If we are unable to harness sufficient supply, we should surely drive sufficient demand
In addition to the palpable challenges with supply of vaccines, many countries unfortunately now face challenges with driving demand for Covid-19 vaccination – with high levels of vaccine hesitancy. In some countries, despite the inequitably high availability of vaccines, members of the general populus – and even healthcare workers – approach the vaccine with high levels of skepticism, fueled by conspiracy theories and disinformation. The health and economic challenges driven by the pandemic have now been superimposed by a pandemic of misinformation – often termed an ‘infodemic’ – that has stymied our ability to navigate towards a safe and effective exit.
Unfortunately, vaccine hesitancy rates in the Caribbean remain unacceptably high in response to the Covid-19 vaccine with surveys conducted over the last year between Trinidad, Cayman and Jamaica by the Johns Hopkins Centre for Communication Programs showing between 48-72% of individuals demonstrating an unwillingness to take the vaccine.
Thorough evaluation has been conducted through study of vaccines through clinical trials; e.g. the Pfizer-BioNTech, Moderna and Johnson vaccines have consistently shown over 85% effectiveness against severe illness. Not only are these vaccines effective against the original strain, but many have also been shown to be effective against new variants – such as the delta variant – a luxury which may not necessarily persist in the future as the virus continues to mutate. We must not miss the opportunity to let the vaccines of today prevent the unseen scourges of tomorrow.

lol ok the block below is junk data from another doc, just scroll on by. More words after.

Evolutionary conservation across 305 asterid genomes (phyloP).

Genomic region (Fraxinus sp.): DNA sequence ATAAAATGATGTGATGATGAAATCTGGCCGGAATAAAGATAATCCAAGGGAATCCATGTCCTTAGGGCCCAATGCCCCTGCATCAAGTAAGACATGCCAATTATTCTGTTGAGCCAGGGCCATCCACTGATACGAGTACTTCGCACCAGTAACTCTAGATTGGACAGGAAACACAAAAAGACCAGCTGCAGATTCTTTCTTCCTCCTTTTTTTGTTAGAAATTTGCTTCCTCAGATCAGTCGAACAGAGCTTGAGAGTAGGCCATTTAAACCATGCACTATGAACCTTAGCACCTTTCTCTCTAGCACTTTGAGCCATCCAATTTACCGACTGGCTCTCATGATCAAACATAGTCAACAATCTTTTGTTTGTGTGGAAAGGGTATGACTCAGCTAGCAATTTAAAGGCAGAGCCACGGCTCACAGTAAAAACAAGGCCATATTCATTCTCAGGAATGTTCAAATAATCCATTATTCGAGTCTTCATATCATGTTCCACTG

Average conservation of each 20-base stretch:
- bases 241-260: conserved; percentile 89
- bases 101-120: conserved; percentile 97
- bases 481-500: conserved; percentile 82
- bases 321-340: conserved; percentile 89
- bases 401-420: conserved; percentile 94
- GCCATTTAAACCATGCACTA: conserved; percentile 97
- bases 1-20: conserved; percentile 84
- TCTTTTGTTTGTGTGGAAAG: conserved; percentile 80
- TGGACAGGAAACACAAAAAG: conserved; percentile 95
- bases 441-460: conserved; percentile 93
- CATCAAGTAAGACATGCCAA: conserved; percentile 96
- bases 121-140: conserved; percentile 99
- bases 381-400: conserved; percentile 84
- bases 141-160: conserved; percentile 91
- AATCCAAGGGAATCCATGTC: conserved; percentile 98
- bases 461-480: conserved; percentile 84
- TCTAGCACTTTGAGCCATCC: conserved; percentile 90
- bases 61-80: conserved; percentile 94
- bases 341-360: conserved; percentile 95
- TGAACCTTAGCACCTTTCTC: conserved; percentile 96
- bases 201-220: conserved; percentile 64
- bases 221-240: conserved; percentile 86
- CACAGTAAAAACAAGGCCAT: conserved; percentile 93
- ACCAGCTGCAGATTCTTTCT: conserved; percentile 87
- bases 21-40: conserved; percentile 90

The importance of this to our long-term socioeconomic viability is significant
Covid-19 posts a significant burden on our healthcare systems – with high levels of healthcare resources consumed by treatment and diagnosis of Covid-19. In addition to the human and physical resources that must be deployed towards managing this disease, the mental health burden and erosion in morale driven by managing Covid-19 poses grave threat to the long-term sustainability of our healthcare system. The limited bed and ICU capacity in small islands compromises the ability of the Caribbean to manage severe cases of Covid-19, and our region does not have the economic capacity to be able to withstand large burdens of severe disease.